NEW PHILANTHROPIC MODELS – New models of philanthropy are being created to encourage involvement in social change. The philanthropist/investor not only gets a return in the form of a personal gain, but this gain can be re-invested in further philanthropy. These models include community development venture capital funds, social responsibility investment funds, leveraging with businesses (Jewish, Israeli and global), leveraging with municipalities (Partnership2000, for example, has done this very well), and matching efforts with businesses whose strategic interests relate to our needs.
Yesod works with all these types of models to provide the three agents of change with the biggest bang for their philanthropic buck. We see these new models as important ways to relate to broad social change, all the more so as emphasized by today’s financial crunch. These models are the wave of the future in Jewish and global philanthropy, and maximize both our dollars and our energies (business, social, financial, etc.)
LEVERAGING – In finance, leveraging involves the borrowing of money to supplement existing funds for investment in such a way that the potential positive (or negative) outcome is enhanced. In philanthropy, it means that if your foundation or fund wants to help a grantee meet some need but requires extra funds to do so, it can recommend the grantee to others, share its contacts, or collaborate with other funders. Today, leveraging is a way to make sure your philanthropic dollar is matched against another major agent. The Pradler Foundation NGO Empowerment program, for example, has a mentoring branch designed to help organizations develop their own capacity building mechanisms and sustainability strategies, and teaches the smartest methods for financial development.
Also, look to find a partner who will either match or put additional monies into your financial investment and social concern for a broader, more expansive effort. Leveraging will bring greater strength to your assets, allow you to think bigger in terms of philanthropic impact, and bring in different types of resources, relationships and tools to help push your vision and dollar forward.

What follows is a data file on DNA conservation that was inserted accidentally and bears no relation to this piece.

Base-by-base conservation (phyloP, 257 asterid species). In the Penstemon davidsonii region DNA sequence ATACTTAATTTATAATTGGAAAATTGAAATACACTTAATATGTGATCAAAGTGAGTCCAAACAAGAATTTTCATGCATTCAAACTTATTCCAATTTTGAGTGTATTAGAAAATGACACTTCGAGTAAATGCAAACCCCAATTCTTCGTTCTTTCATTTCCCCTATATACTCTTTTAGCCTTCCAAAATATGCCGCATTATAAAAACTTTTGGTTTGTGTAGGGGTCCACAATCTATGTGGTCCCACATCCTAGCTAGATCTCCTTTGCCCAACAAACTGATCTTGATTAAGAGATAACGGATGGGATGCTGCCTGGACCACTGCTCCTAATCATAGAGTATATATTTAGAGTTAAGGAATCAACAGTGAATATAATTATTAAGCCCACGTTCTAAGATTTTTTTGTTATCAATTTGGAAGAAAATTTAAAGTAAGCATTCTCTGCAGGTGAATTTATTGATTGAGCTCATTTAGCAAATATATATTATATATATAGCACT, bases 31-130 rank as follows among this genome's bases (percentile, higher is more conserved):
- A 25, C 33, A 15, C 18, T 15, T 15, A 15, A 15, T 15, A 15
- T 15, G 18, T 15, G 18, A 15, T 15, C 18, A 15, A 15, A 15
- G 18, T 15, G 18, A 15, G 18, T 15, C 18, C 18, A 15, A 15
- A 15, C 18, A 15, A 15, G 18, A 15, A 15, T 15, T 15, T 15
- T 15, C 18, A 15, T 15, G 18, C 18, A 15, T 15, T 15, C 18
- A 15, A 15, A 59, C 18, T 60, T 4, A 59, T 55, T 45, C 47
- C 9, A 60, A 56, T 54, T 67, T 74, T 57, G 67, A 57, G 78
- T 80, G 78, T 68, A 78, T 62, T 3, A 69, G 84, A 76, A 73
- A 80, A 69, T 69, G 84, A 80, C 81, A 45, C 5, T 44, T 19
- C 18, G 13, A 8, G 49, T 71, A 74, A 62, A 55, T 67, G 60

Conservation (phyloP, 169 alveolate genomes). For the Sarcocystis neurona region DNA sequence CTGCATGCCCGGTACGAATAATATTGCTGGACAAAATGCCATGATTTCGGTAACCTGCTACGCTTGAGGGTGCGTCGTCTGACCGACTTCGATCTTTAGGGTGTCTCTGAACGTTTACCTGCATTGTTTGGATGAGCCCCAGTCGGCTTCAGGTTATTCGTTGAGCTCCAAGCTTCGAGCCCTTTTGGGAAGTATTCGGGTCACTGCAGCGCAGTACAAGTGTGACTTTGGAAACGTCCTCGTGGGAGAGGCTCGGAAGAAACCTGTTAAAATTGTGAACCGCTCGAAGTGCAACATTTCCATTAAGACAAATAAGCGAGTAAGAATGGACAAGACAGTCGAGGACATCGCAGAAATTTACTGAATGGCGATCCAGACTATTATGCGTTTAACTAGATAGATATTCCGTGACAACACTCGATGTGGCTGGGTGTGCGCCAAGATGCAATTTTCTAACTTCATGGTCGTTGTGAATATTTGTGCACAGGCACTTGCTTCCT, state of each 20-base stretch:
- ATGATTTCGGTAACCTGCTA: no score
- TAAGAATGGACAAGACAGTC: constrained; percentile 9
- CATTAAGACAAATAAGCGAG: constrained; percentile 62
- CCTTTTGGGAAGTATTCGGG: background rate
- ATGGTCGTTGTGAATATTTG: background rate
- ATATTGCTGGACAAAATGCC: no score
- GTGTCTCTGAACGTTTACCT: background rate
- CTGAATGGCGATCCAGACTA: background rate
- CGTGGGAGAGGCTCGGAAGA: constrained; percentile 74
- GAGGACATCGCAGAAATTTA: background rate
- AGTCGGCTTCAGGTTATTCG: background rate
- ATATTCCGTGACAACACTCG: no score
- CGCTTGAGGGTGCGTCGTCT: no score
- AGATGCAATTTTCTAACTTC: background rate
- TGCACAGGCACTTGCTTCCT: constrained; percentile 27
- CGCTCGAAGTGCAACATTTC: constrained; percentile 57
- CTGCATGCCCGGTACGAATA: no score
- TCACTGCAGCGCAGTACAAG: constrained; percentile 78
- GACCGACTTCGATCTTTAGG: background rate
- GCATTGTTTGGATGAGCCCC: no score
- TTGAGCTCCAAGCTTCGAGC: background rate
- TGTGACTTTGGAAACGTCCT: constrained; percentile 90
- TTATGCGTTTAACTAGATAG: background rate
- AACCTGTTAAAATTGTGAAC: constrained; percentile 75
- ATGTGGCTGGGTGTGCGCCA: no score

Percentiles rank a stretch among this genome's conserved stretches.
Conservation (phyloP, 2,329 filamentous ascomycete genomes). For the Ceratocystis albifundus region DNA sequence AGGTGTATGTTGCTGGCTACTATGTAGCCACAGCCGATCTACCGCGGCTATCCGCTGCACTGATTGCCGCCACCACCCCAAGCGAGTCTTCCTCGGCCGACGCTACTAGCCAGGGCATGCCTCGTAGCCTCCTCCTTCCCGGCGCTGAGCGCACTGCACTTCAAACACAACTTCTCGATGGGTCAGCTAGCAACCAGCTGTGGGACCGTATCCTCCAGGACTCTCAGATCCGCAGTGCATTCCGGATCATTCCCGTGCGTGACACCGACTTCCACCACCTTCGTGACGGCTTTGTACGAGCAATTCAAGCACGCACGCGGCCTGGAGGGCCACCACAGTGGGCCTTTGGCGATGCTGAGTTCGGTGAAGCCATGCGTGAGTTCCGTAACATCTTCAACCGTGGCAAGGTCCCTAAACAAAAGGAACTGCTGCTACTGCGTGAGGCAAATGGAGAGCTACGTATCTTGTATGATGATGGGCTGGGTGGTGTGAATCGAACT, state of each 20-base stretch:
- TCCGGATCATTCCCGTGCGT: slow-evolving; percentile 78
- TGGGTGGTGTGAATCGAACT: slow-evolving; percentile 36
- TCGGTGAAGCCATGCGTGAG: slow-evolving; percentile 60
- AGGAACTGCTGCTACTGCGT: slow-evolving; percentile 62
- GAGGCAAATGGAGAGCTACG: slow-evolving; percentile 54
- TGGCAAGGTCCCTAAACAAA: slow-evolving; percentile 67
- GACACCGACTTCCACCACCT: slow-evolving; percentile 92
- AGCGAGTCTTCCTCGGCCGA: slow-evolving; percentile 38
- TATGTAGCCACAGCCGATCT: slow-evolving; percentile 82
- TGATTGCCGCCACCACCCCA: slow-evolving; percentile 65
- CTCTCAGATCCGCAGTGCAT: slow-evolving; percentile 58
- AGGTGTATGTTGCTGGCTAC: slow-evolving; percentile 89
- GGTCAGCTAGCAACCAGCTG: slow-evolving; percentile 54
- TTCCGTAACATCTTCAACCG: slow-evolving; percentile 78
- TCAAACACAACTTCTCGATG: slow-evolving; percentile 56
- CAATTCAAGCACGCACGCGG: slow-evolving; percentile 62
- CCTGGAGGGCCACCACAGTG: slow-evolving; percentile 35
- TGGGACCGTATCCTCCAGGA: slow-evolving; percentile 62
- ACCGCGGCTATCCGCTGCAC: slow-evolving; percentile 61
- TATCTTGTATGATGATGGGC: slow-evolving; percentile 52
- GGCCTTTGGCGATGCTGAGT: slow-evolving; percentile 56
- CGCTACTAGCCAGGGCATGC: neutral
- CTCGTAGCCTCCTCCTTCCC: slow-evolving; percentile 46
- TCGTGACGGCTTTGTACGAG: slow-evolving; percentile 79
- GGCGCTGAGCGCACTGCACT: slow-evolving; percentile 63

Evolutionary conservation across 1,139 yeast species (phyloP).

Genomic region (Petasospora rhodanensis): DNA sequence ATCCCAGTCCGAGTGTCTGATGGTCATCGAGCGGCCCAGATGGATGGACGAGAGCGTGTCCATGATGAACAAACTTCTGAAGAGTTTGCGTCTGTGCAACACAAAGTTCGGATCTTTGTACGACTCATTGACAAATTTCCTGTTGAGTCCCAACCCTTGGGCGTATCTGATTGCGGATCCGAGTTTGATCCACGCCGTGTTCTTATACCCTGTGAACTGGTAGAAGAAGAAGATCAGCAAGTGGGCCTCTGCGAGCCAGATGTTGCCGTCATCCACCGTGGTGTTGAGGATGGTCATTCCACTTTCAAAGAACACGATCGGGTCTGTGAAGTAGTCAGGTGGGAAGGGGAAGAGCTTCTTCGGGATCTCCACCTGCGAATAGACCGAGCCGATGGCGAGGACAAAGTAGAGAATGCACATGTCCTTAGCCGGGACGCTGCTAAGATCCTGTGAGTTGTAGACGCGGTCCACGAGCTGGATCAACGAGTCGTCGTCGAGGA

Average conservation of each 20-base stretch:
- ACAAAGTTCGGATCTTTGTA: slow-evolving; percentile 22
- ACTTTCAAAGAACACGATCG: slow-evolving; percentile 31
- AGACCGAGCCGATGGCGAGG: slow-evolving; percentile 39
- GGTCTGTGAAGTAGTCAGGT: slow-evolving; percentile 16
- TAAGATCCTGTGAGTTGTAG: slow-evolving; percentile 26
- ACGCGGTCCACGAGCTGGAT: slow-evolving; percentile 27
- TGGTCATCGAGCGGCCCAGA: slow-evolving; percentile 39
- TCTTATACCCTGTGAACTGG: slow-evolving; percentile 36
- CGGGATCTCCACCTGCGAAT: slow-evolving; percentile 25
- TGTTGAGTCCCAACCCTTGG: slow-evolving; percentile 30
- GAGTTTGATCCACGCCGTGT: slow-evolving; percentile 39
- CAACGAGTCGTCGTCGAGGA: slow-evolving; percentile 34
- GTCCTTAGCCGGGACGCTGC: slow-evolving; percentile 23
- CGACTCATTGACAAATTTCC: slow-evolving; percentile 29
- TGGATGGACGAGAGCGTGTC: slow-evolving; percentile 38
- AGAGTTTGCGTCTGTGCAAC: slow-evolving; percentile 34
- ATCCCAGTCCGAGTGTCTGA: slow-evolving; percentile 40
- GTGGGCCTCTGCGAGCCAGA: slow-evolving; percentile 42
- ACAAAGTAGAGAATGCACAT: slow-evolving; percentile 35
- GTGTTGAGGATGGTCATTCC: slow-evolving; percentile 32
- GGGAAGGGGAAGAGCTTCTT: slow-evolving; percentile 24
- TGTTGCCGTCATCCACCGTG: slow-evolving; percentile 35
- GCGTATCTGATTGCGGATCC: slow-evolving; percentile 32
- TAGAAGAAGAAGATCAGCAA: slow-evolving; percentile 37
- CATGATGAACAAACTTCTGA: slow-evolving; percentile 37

SERVICE PROVIDER – In this model, a company tailors specific, nuanced services to the needs of each customer. In the Jewish world, the UJC has the potential to become a service provider for the federations, encouraging their growth and independence. It can assist smaller federations with the staff and capacity they would be unable to achieve alone, and meet specific needs for larger federations. If the UJC can’t meet a specific need efficiently, it should suggest the best outsourcing body that can.
THE TRIANGLE of influence has proven itself to be a powerful force globally, each element learning from the other. We at Yesod suggest that in the Jewish world we do the same – learning from each of the three agents of change. It is our experience in advising all the components of the triangle of influence on how to best interact to achieve meaningful social change, that the more efficient the method, the more impactful the change. From today’s business world, we must learn how to become lean and effective, integrating its core practices and new methods. Because the point is the change. Let’s ask ourselves how can we make the smartest, broadest change. Businesslike efficiency and new approaches should be encouraged, both during this financial crisis and beyond.
Ahava Zarembski is Founder and President of The Yesod Masad Initiative, a strategic consulting group on Jewish communities in Israel and around the world. She has previously contributed to us with the related post The Modern World of Social Change.